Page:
EL PASO — While lobbying during the State of the Union address on Tuesday night for his marquee campaign promise of building a wall along the southern US border, Donald Trump used the city of El Paso as an example of what he hopes a wall could accomplish. He said the city in western Texas, right on the border with Mexico, had been transformed from one of America’s most dangerous cities into one of its safest by the erection of a barrier at the border.
But his statements about the city were completely wrong and sparked outrage in the Texas town that proudly shares a stretch of arid land backed by mountains with the Mexican city of Juárez, on the other side of the Rio Grande and the border fence.
Trump falsely attributed El Paso’s low crime rates in the city to the border fence built in 2008. However, El Paso hit a record low in crime level in 2006, two years prior to the construction of the fence that separates it from Ciudad Juárez.
“The border city of El Paso, Texas, used to have extremely high rates of violent crime – one of the highest in the country, and [was] considered one of our nation’s most dangerous cities. Now, with a powerful barrier in place, El Paso is one of our safest cities,” Trump said during his address.
Angry local officials swiftly reacted. Democratic congresswoman Veronica Escobar, who was elected in November in Beto O’Rourke’s old district, which includes El Paso, tweeted:
Escobar and other community leaders pointed to a recent report by the El Paso Times newspaper, which compiled FBI crime statistics with local law enforcement data that would easily refute the president’s claims.
Crime in El Paso reached its peak in 1993, with more than 6,500 violent crimes recorded, according to the data. In the next 13 years, the crime rate decreased by 34%. From 2006 to 2014, the crime rate rose 17%.
“El Paso was never one of the most dangerous cities in the US,” said the Republican El Paso mayor, Dee Margo, on Twitter. “We’ve had a fence for 10 years and it has impacted illegal immigration and curbed criminal activity. It is NOT the sole deterrent. Law enforcement in our community continues to keep us safe.”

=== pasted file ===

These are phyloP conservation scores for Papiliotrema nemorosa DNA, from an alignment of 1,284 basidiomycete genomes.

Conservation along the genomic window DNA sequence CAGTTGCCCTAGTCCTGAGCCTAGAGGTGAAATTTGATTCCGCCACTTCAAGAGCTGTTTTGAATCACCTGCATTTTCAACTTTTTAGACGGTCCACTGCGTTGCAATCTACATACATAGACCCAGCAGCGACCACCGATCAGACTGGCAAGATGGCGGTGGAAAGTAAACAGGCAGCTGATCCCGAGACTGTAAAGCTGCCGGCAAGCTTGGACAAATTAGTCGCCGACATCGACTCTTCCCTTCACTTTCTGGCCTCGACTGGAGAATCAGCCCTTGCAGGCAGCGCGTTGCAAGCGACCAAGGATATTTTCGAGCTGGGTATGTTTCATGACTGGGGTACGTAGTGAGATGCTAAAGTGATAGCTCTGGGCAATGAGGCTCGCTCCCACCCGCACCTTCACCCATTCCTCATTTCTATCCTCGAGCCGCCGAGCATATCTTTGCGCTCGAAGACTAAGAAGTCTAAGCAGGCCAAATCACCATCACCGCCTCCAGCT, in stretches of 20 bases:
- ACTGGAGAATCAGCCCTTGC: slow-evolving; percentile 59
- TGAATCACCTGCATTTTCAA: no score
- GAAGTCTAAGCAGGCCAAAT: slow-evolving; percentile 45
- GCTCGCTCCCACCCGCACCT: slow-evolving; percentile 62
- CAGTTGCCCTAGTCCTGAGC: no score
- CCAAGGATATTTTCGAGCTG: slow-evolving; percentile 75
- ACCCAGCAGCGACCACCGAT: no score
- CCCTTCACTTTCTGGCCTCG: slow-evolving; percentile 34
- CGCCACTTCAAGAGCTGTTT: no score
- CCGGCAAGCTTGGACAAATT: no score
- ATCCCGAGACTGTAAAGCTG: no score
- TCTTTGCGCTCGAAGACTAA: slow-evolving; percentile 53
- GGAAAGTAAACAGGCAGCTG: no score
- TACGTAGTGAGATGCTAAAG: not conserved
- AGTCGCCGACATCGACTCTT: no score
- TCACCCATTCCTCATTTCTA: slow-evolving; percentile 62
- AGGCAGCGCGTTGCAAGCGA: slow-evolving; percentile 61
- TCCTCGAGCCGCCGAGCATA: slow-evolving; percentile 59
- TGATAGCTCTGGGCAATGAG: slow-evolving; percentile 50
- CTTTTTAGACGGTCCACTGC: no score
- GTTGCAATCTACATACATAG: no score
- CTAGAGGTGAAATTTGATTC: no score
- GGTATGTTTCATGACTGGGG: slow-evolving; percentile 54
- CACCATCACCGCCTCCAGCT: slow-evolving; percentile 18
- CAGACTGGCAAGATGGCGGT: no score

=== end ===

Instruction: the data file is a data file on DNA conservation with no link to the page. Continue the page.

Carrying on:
The El Paso sheriff, Richard Wiles, who in the summer prohibited his officers from providing any assistance to the temporary detention facility for minors in nearby Tornillo, also released a statement that rejected Trump’s claims about the city:
“It is sad to hear President Trump state falsehoods about El Paso, Texas, in an attempt to justify building a 2,000-mile wall. The facts are clear. While it is true that El Paso is one of the safest cities in the nation, it has never been considered one of our nation’s most dangerous cities and El Paso was a safe city long before any wall was built.”
The local business community also spoke out on Wednesday. Jon Barela, CEO of the Borderplex Alliance, an organization focused on economic development efforts in the El Paso region and former aide to former New Mexico governor Susana Martinez, expressed great concern.
“The president’s false comments about El Paso and the border are detrimental to business development and job creation. El Paso was safe long before the wall was built,” he wrote on Twitter.
A leader of the Border Network for Human Rights, a local immigrants’ rights advocacy group, expressed anger.
“Trump lied to the nation about El Paso at the State of the Union. He openly distorted the facts and the reality of our border region to justify the unjustifiable: his absurd obsession of a border wall,” said the group’s executive director, Fernando Garcia.
He continued: “El Paso is safe due to its people, the good community relation with law enforcement, and the trust of all communities in our local institutions. El Pasoans should be offended by the way the president used our community to advance his racist and xenophobic agenda.”